I first watched The Hustler with my grandfather when I was ten years old. He’d told me that it was not only his favorite film, but also the best screen performance he’d ever watched. He said Newman was “cool, just cool” and that there was something also to be learned from his character and performance. During my first viewing, I was taken by Newman’s cocky arrogance and sheer confidence in his role as ace pool shark “Fast” Eddie Felson. For me at the tender age of ten, Newman’s performance personified a sort of cool that just didn’t seem to exist anymore—he seemed otherworldly, a product of an era long before my own. As soon as the movie was over, I wanted to be a pool hustler just like Newman’s character. It was his cockiness I liked, the ease and grace with which he moved around the pool hall. He didn’t just play pool, he performed the game. All eyes were on him—he made women swoon and manipulated virtually every man he met.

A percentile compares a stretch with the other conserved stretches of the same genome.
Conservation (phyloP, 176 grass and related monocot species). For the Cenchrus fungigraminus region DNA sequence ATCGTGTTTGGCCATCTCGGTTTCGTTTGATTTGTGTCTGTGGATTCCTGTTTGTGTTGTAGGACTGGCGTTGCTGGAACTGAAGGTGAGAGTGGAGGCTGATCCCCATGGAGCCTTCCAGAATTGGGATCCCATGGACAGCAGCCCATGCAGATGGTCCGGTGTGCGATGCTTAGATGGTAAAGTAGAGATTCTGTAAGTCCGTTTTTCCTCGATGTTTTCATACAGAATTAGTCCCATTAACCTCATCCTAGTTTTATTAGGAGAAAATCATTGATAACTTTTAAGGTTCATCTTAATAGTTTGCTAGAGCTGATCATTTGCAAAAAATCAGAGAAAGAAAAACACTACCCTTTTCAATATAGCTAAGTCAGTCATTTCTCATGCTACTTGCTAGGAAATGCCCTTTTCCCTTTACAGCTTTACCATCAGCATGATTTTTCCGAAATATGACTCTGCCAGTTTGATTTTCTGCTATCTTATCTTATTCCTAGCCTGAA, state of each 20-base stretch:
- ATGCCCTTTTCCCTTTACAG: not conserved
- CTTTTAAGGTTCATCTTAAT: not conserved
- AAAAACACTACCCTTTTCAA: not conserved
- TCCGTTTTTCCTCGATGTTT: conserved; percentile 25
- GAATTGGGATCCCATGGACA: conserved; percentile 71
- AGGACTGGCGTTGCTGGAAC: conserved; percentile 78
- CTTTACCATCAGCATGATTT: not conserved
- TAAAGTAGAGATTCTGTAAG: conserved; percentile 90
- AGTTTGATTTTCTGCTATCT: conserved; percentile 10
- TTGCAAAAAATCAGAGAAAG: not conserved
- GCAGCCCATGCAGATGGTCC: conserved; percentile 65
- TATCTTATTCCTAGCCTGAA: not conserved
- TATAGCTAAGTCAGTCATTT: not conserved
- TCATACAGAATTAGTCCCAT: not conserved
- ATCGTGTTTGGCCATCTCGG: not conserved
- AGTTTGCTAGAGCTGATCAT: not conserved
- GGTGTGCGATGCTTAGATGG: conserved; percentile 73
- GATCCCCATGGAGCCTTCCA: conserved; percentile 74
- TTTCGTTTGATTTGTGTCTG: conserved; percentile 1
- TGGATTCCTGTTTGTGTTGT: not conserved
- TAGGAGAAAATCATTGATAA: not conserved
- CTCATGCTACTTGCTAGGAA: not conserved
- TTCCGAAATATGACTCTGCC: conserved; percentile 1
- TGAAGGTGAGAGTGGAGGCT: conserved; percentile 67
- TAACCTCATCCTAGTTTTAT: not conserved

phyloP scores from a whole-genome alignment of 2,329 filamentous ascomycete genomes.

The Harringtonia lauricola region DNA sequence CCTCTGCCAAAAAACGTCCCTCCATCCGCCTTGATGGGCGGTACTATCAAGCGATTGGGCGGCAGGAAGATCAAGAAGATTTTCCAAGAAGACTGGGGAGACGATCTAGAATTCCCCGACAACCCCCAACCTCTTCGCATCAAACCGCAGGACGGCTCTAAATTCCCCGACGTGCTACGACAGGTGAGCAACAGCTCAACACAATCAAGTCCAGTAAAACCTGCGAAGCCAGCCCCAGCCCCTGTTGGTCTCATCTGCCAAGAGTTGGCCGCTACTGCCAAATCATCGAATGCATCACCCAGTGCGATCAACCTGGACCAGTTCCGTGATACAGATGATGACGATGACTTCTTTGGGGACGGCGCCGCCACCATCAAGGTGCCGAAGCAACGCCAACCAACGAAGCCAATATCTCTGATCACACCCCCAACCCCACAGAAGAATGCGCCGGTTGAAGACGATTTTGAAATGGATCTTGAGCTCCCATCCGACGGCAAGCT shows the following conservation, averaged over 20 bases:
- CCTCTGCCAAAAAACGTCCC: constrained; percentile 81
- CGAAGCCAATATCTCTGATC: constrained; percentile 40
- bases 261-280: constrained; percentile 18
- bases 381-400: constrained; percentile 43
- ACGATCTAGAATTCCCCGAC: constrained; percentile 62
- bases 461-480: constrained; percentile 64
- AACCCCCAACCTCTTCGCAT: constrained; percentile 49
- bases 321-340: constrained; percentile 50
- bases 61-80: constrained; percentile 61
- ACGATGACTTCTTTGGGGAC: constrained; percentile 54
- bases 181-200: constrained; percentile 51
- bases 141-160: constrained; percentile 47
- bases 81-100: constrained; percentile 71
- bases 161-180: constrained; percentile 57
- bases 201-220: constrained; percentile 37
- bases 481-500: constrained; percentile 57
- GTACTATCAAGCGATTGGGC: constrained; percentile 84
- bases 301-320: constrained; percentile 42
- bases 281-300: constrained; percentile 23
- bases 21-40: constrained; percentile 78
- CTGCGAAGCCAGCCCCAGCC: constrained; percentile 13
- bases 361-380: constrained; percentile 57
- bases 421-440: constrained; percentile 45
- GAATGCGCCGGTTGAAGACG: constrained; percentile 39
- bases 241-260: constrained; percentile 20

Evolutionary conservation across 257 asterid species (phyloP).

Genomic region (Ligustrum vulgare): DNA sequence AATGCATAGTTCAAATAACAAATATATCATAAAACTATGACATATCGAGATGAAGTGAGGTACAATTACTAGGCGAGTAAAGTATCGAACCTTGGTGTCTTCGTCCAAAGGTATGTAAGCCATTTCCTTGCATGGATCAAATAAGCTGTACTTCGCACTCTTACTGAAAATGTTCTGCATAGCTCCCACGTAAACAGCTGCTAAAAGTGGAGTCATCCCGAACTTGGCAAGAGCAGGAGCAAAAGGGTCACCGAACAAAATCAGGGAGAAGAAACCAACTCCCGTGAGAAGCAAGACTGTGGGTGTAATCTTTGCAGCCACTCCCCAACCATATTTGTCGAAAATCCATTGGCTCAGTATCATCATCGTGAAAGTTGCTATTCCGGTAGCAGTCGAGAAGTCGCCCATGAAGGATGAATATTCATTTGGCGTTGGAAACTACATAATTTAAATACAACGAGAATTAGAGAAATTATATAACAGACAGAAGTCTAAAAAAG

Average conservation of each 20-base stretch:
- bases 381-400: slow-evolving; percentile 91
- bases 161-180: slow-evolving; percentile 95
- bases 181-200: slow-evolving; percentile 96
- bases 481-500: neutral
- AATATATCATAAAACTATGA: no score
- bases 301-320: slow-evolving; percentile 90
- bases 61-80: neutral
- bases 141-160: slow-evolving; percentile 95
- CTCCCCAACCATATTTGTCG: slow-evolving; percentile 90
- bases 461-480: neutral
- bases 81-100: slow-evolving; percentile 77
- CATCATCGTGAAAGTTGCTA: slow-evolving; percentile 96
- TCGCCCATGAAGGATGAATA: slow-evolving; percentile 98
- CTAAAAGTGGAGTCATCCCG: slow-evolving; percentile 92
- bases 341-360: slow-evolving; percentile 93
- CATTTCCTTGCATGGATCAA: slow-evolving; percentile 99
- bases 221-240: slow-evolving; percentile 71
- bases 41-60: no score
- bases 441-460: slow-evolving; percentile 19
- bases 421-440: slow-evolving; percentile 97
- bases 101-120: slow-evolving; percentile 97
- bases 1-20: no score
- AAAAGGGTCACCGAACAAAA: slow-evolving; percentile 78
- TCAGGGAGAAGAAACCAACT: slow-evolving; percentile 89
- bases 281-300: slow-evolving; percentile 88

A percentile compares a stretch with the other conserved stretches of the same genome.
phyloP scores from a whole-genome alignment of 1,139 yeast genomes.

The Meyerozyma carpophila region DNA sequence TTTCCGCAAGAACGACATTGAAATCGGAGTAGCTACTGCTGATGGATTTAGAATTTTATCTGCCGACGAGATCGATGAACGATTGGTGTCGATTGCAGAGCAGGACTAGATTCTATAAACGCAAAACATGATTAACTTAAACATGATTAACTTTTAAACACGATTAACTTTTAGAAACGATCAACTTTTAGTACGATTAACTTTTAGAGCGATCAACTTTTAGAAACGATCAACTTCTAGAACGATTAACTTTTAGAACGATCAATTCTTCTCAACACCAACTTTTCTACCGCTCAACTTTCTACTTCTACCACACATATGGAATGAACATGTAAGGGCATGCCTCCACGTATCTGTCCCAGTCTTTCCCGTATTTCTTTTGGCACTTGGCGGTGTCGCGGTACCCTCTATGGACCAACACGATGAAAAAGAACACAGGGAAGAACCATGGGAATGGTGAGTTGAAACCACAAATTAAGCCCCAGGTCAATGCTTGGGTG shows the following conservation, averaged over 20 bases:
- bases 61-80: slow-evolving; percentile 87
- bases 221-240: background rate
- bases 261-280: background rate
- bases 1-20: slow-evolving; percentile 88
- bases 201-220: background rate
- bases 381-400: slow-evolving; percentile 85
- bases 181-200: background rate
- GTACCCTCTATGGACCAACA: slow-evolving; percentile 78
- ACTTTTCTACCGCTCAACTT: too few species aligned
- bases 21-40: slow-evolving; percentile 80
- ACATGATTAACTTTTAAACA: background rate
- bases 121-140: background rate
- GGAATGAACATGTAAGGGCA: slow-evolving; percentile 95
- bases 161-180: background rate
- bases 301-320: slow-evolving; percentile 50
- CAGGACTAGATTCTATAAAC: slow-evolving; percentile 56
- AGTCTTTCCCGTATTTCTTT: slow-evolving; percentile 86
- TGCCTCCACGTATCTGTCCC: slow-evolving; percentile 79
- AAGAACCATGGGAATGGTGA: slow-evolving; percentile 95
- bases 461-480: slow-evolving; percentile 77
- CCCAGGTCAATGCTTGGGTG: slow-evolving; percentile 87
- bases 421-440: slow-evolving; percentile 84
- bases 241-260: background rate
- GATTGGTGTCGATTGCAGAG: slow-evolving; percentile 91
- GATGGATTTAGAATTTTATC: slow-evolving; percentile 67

The brilliance in this performance is owed entirely to Newman’s grace on screen, from the way he handles a cigarette to the way he handles a woman or a pool stick, Newman not only brings “Fast” Eddie alive, but renders him as a seemingly mythical figure who, much like Shakespeare’s Hamlet or Macbeth, is torn to emotional shreds in front of us. Though the movie takes place in a fairly short period of time, Newman, through subtle turns of voice and expression and a cold gaze that sets in later in the film, psychically ages his character quickly. This is the sort of performance which, like my grandfather suggested, you can learn something from: yes, “Fast” Eddie is a gifted man, but he is also as an amoral man who trades his gifts and shot at happiness for money and a limited measure of fame. Newman returned to the character of Eddie 25 years later in 1986’s The Color of Money, directed by Martin Scorsese, a role for which he won a Best Actor Oscar. James R. Fleming